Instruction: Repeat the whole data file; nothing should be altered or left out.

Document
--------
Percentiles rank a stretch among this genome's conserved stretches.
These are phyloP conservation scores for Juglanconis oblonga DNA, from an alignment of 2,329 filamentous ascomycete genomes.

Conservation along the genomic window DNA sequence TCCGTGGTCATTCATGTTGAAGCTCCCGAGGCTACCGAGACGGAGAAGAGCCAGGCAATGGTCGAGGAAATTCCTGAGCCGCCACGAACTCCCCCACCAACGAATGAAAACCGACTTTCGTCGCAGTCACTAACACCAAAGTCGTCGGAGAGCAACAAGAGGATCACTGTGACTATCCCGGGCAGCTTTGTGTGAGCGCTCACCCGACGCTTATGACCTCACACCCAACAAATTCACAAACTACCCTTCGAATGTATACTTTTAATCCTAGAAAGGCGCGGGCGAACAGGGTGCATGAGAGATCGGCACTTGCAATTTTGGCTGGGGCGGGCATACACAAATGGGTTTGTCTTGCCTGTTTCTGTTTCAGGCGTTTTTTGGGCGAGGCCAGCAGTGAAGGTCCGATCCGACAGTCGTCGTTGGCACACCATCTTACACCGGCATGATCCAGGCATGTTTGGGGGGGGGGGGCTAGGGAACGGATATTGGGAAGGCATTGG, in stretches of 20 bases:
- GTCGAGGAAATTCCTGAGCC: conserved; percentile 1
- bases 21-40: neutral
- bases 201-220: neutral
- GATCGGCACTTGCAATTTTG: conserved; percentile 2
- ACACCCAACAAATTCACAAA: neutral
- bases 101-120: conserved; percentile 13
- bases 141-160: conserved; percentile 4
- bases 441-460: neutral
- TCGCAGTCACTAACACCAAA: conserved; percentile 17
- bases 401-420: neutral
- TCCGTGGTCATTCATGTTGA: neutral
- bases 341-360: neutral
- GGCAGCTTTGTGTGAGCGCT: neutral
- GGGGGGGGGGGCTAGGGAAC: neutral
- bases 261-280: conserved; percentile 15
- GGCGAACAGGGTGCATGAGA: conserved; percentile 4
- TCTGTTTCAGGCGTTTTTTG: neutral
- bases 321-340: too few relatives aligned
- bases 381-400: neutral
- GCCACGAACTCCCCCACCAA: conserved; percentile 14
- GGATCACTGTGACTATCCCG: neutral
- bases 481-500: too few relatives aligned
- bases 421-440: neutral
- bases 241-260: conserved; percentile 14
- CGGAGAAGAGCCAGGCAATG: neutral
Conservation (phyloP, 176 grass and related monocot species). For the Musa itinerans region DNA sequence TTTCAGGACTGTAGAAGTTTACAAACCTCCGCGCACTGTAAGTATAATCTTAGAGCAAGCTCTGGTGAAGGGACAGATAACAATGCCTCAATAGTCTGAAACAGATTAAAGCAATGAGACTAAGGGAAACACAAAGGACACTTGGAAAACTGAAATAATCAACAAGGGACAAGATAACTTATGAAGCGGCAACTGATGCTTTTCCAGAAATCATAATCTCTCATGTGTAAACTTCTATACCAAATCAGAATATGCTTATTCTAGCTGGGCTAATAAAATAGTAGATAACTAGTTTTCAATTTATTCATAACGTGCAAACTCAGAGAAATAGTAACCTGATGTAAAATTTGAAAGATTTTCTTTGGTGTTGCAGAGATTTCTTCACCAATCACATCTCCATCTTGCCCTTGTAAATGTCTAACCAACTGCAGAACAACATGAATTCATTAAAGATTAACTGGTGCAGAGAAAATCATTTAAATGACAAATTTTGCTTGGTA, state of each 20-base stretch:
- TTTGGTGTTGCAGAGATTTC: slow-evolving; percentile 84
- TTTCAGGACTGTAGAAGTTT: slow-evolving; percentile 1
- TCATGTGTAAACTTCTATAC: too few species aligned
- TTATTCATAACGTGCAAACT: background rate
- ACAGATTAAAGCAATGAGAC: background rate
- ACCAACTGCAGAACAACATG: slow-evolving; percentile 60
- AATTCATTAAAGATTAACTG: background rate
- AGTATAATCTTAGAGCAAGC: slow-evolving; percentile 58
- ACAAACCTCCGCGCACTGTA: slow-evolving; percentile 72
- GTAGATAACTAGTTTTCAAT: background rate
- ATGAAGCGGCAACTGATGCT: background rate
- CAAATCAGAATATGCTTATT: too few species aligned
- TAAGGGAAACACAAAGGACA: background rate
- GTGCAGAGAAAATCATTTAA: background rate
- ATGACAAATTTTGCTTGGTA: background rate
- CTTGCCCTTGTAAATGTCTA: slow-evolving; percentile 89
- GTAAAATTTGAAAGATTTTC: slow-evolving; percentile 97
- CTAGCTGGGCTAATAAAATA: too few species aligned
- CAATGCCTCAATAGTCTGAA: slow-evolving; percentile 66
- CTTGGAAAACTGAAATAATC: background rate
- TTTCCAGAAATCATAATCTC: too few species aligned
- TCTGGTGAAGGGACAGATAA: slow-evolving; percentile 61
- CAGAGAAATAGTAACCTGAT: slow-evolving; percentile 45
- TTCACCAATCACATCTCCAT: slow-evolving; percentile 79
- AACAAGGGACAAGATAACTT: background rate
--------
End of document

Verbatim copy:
Percentiles rank a stretch among this genome's conserved stretches.
These are phyloP conservation scores for Juglanconis oblonga DNA, from an alignment of 2,329 filamentous ascomycete genomes.

Conservation along the genomic window DNA sequence TCCGTGGTCATTCATGTTGAAGCTCCCGAGGCTACCGAGACGGAGAAGAGCCAGGCAATGGTCGAGGAAATTCCTGAGCCGCCACGAACTCCCCCACCAACGAATGAAAACCGACTTTCGTCGCAGTCACTAACACCAAAGTCGTCGGAGAGCAACAAGAGGATCACTGTGACTATCCCGGGCAGCTTTGTGTGAGCGCTCACCCGACGCTTATGACCTCACACCCAACAAATTCACAAACTACCCTTCGAATGTATACTTTTAATCCTAGAAAGGCGCGGGCGAACAGGGTGCATGAGAGATCGGCACTTGCAATTTTGGCTGGGGCGGGCATACACAAATGGGTTTGTCTTGCCTGTTTCTGTTTCAGGCGTTTTTTGGGCGAGGCCAGCAGTGAAGGTCCGATCCGACAGTCGTCGTTGGCACACCATCTTACACCGGCATGATCCAGGCATGTTTGGGGGGGGGGGGCTAGGGAACGGATATTGGGAAGGCATTGG, in stretches of 20 bases:
- GTCGAGGAAATTCCTGAGCC: conserved; percentile 1
- bases 21-40: neutral
- bases 201-220: neutral
- GATCGGCACTTGCAATTTTG: conserved; percentile 2
- ACACCCAACAAATTCACAAA: neutral
- bases 101-120: conserved; percentile 13
- bases 141-160: conserved; percentile 4
- bases 441-460: neutral
- TCGCAGTCACTAACACCAAA: conserved; percentile 17
- bases 401-420: neutral
- TCCGTGGTCATTCATGTTGA: neutral
- bases 341-360: neutral
- GGCAGCTTTGTGTGAGCGCT: neutral
- GGGGGGGGGGGCTAGGGAAC: neutral
- bases 261-280: conserved; percentile 15
- GGCGAACAGGGTGCATGAGA: conserved; percentile 4
- TCTGTTTCAGGCGTTTTTTG: neutral
- bases 321-340: too few relatives aligned
- bases 381-400: neutral
- GCCACGAACTCCCCCACCAA: conserved; percentile 14
- GGATCACTGTGACTATCCCG: neutral
- bases 481-500: too few relatives aligned
- bases 421-440: neutral
- bases 241-260: conserved; percentile 14
- CGGAGAAGAGCCAGGCAATG: neutral
Conservation (phyloP, 176 grass and related monocot species). For the Musa itinerans region DNA sequence TTTCAGGACTGTAGAAGTTTACAAACCTCCGCGCACTGTAAGTATAATCTTAGAGCAAGCTCTGGTGAAGGGACAGATAACAATGCCTCAATAGTCTGAAACAGATTAAAGCAATGAGACTAAGGGAAACACAAAGGACACTTGGAAAACTGAAATAATCAACAAGGGACAAGATAACTTATGAAGCGGCAACTGATGCTTTTCCAGAAATCATAATCTCTCATGTGTAAACTTCTATACCAAATCAGAATATGCTTATTCTAGCTGGGCTAATAAAATAGTAGATAACTAGTTTTCAATTTATTCATAACGTGCAAACTCAGAGAAATAGTAACCTGATGTAAAATTTGAAAGATTTTCTTTGGTGTTGCAGAGATTTCTTCACCAATCACATCTCCATCTTGCCCTTGTAAATGTCTAACCAACTGCAGAACAACATGAATTCATTAAAGATTAACTGGTGCAGAGAAAATCATTTAAATGACAAATTTTGCTTGGTA, state of each 20-base stretch:
- TTTGGTGTTGCAGAGATTTC: slow-evolving; percentile 84
- TTTCAGGACTGTAGAAGTTT: slow-evolving; percentile 1
- TCATGTGTAAACTTCTATAC: too few species aligned
- TTATTCATAACGTGCAAACT: background rate
- ACAGATTAAAGCAATGAGAC: background rate
- ACCAACTGCAGAACAACATG: slow-evolving; percentile 60
- AATTCATTAAAGATTAACTG: background rate
- AGTATAATCTTAGAGCAAGC: slow-evolving; percentile 58
- ACAAACCTCCGCGCACTGTA: slow-evolving; percentile 72
- GTAGATAACTAGTTTTCAAT: background rate
- ATGAAGCGGCAACTGATGCT: background rate
- CAAATCAGAATATGCTTATT: too few species aligned
- TAAGGGAAACACAAAGGACA: background rate
- GTGCAGAGAAAATCATTTAA: background rate
- ATGACAAATTTTGCTTGGTA: background rate
- CTTGCCCTTGTAAATGTCTA: slow-evolving; percentile 89
- GTAAAATTTGAAAGATTTTC: slow-evolving; percentile 97
- CTAGCTGGGCTAATAAAATA: too few species aligned
- CAATGCCTCAATAGTCTGAA: slow-evolving; percentile 66
- CTTGGAAAACTGAAATAATC: background rate
- TTTCCAGAAATCATAATCTC: too few species aligned
- TCTGGTGAAGGGACAGATAA: slow-evolving; percentile 61
- CAGAGAAATAGTAACCTGAT: slow-evolving; percentile 45
- TTCACCAATCACATCTCCAT: slow-evolving; percentile 79
- AACAAGGGACAAGATAACTT: background rate